Fred Bloviates

My favorite author on another site is Fred Reed. If I see his name on its daily menu of new articles, I click on it first. He is highly articulate, irreverent, accurate and funny. More than once, I've used his email link to tell him, Thanks.
But once in a while, he blows it; and he never blew it worse than this week, here.
He's written against evolution before, but this attempt is long, ridiculous and ill-reasoned. The very first sentence is grammatically suspect, and it goes down hill from there; since when was “ardent” a noun? Presumably, he was trying to say – incorrectly – that “the intent of this essay is not to debate with those ardent for evolutionism...” He then proceeds for over five thousand words to try to do precisely that, and fails.
Darwin is my favorite scientist, in large part because of his honesty in following the rational, scientific method even as it was leading him away from his pre-formed world-view. He was a theist, yet his findings told him that the natural world probably had no creator, or that if it does, that creator is cruel. His theory, abundantly confirmed since, is that species mutate and that mutants survive and reproduce if suited to their environment as well as or better than their progenitors, or die off if not – usually from starvation.
Now here cometh Reed, and sayeth that he can better believe in a self-assembling A-380 than in a self-assembling baby, and his mastery of prose is matched only by his ignorance of DNA “instructions.” His resounding conclusion is that “There is Something Else involved. I do not know what.” Well, whoopy-do. Bottom line (literally): he knows of no alternative. His is the Unknown God. Irrational, to the power of N.
Just prior to the essay's long-needed end, Reed offers this swipe: “Suppose a Darwinist found out that my hobby was using a blow torch to torture to death children with severe congenital retardation—vegetables, in the unkind vernacular. He would be horrified. 'Why?' I would ask.”
Very clever. Evolution is cruel – true, and sad. So he tries to smear, as also cruel, those who recognize that  the evolutionary theory is one of the best-supported in all science. What he misses is the really wonderful fact that an inherently cruel process has produced one species (at least) with moral sense far superior to that of the designer of the process if there was one – Reed's Unknown God.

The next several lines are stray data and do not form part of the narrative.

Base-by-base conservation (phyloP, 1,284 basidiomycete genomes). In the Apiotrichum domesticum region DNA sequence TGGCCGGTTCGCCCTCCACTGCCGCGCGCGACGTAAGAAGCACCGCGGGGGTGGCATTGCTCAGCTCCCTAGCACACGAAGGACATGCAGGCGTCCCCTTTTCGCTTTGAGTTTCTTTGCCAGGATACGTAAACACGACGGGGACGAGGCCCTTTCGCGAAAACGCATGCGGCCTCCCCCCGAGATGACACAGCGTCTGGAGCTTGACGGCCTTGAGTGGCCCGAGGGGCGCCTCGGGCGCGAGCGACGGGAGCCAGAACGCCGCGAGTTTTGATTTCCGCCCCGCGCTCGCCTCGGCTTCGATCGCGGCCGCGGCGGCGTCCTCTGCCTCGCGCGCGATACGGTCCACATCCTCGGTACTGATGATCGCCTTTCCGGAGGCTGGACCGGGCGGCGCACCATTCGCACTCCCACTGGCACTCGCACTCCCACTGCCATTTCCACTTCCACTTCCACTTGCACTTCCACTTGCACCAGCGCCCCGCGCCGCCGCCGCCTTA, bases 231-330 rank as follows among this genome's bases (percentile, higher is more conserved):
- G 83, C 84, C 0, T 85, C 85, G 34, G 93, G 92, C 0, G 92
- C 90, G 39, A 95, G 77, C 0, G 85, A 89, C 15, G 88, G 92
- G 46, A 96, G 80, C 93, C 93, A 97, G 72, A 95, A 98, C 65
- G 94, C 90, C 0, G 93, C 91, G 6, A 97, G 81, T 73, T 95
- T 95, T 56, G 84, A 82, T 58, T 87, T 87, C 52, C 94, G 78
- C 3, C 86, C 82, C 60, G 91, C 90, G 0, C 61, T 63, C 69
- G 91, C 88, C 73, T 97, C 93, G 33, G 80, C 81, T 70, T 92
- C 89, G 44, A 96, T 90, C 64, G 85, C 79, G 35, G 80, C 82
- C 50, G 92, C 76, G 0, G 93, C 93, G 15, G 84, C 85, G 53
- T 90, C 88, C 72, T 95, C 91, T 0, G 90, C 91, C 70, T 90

So the answer to his nasty question “Why?” is that humans have developed rational ethics. Morality “needs” a supernatural morality teacher no more than the development of life needs a supernatural life-inventor.


Samarami's picture

Obviously, Jim, on this one you and I will agree not to agree up front without hope of reconciliation. I mean, lets face it: folks like you and me can have different beliefs (faiths, if you will) and refuse to move off-center to look at those ideologies from different, or perhaps open perspectives.

Hard headed rigidity. The older I get, the more rigid the hard head. MY hard head -- not the hard heads of others. I'd like to judge them, or you, but that's not my bailiwick.

I suffer from pompous pride. That keeps me from looking at certain premises, or theories, objectively. When somebody supports "evolution" I'll tend to immediately get my back up and become defensive. Because I believe with all my being that the entire premise is fallacious. Its foundation is built on shifting sand (not to mention government grants). Fred and I agree on that. So, inevitably, somebody hits me with the masked man fallacy. I must be hiding this or that religious belief under my cloak. And that enrages me and causes me to become even more defensive if I'm not careful, although it is probably the natural conclusion of irrational folks.